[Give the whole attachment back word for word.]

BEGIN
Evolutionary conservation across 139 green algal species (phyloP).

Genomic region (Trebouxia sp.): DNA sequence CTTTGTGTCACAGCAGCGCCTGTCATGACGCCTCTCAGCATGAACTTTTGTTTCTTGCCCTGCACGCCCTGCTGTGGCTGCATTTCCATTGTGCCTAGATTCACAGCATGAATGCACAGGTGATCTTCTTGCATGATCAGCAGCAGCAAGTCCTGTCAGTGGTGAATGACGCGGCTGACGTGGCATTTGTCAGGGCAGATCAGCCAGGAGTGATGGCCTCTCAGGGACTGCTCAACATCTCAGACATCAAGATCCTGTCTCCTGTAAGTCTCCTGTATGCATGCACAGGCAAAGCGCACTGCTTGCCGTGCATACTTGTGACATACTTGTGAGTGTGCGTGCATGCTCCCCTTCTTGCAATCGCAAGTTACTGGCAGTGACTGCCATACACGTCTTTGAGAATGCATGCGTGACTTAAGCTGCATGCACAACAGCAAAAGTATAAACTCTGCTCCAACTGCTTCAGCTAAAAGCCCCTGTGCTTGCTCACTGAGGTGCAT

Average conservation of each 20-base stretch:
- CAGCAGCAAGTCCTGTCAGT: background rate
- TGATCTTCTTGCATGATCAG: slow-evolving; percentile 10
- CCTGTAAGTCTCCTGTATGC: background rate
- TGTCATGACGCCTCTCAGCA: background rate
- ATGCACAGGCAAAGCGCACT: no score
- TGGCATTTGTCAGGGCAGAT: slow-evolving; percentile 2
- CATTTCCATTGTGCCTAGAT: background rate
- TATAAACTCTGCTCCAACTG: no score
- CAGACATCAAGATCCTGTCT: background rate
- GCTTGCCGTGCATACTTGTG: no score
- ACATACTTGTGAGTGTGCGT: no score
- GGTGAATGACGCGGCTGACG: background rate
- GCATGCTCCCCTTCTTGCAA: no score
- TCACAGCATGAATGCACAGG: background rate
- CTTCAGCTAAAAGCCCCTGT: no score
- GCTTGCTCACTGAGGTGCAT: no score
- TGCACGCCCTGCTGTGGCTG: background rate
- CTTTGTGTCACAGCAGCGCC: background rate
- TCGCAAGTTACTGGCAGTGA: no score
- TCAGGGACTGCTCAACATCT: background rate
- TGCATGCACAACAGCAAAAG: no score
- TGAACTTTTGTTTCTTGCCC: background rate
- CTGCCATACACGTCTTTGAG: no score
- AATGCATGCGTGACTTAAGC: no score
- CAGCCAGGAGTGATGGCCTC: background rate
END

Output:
Evolutionary conservation across 139 green algal species (phyloP).

Genomic region (Trebouxia sp.): DNA sequence CTTTGTGTCACAGCAGCGCCTGTCATGACGCCTCTCAGCATGAACTTTTGTTTCTTGCCCTGCACGCCCTGCTGTGGCTGCATTTCCATTGTGCCTAGATTCACAGCATGAATGCACAGGTGATCTTCTTGCATGATCAGCAGCAGCAAGTCCTGTCAGTGGTGAATGACGCGGCTGACGTGGCATTTGTCAGGGCAGATCAGCCAGGAGTGATGGCCTCTCAGGGACTGCTCAACATCTCAGACATCAAGATCCTGTCTCCTGTAAGTCTCCTGTATGCATGCACAGGCAAAGCGCACTGCTTGCCGTGCATACTTGTGACATACTTGTGAGTGTGCGTGCATGCTCCCCTTCTTGCAATCGCAAGTTACTGGCAGTGACTGCCATACACGTCTTTGAGAATGCATGCGTGACTTAAGCTGCATGCACAACAGCAAAAGTATAAACTCTGCTCCAACTGCTTCAGCTAAAAGCCCCTGTGCTTGCTCACTGAGGTGCAT

Average conservation of each 20-base stretch:
- CAGCAGCAAGTCCTGTCAGT: background rate
- TGATCTTCTTGCATGATCAG: slow-evolving; percentile 10
- CCTGTAAGTCTCCTGTATGC: background rate
- TGTCATGACGCCTCTCAGCA: background rate
- ATGCACAGGCAAAGCGCACT: no score
- TGGCATTTGTCAGGGCAGAT: slow-evolving; percentile 2
- CATTTCCATTGTGCCTAGAT: background rate
- TATAAACTCTGCTCCAACTG: no score
- CAGACATCAAGATCCTGTCT: background rate
- GCTTGCCGTGCATACTTGTG: no score
- ACATACTTGTGAGTGTGCGT: no score
- GGTGAATGACGCGGCTGACG: background rate
- GCATGCTCCCCTTCTTGCAA: no score
- TCACAGCATGAATGCACAGG: background rate
- CTTCAGCTAAAAGCCCCTGT: no score
- GCTTGCTCACTGAGGTGCAT: no score
- TGCACGCCCTGCTGTGGCTG: background rate
- CTTTGTGTCACAGCAGCGCC: background rate
- TCGCAAGTTACTGGCAGTGA: no score
- TCAGGGACTGCTCAACATCT: background rate
- TGCATGCACAACAGCAAAAG: no score
- TGAACTTTTGTTTCTTGCCC: background rate
- CTGCCATACACGTCTTTGAG: no score
- AATGCATGCGTGACTTAAGC: no score
- CAGCCAGGAGTGATGGCCTC: background rate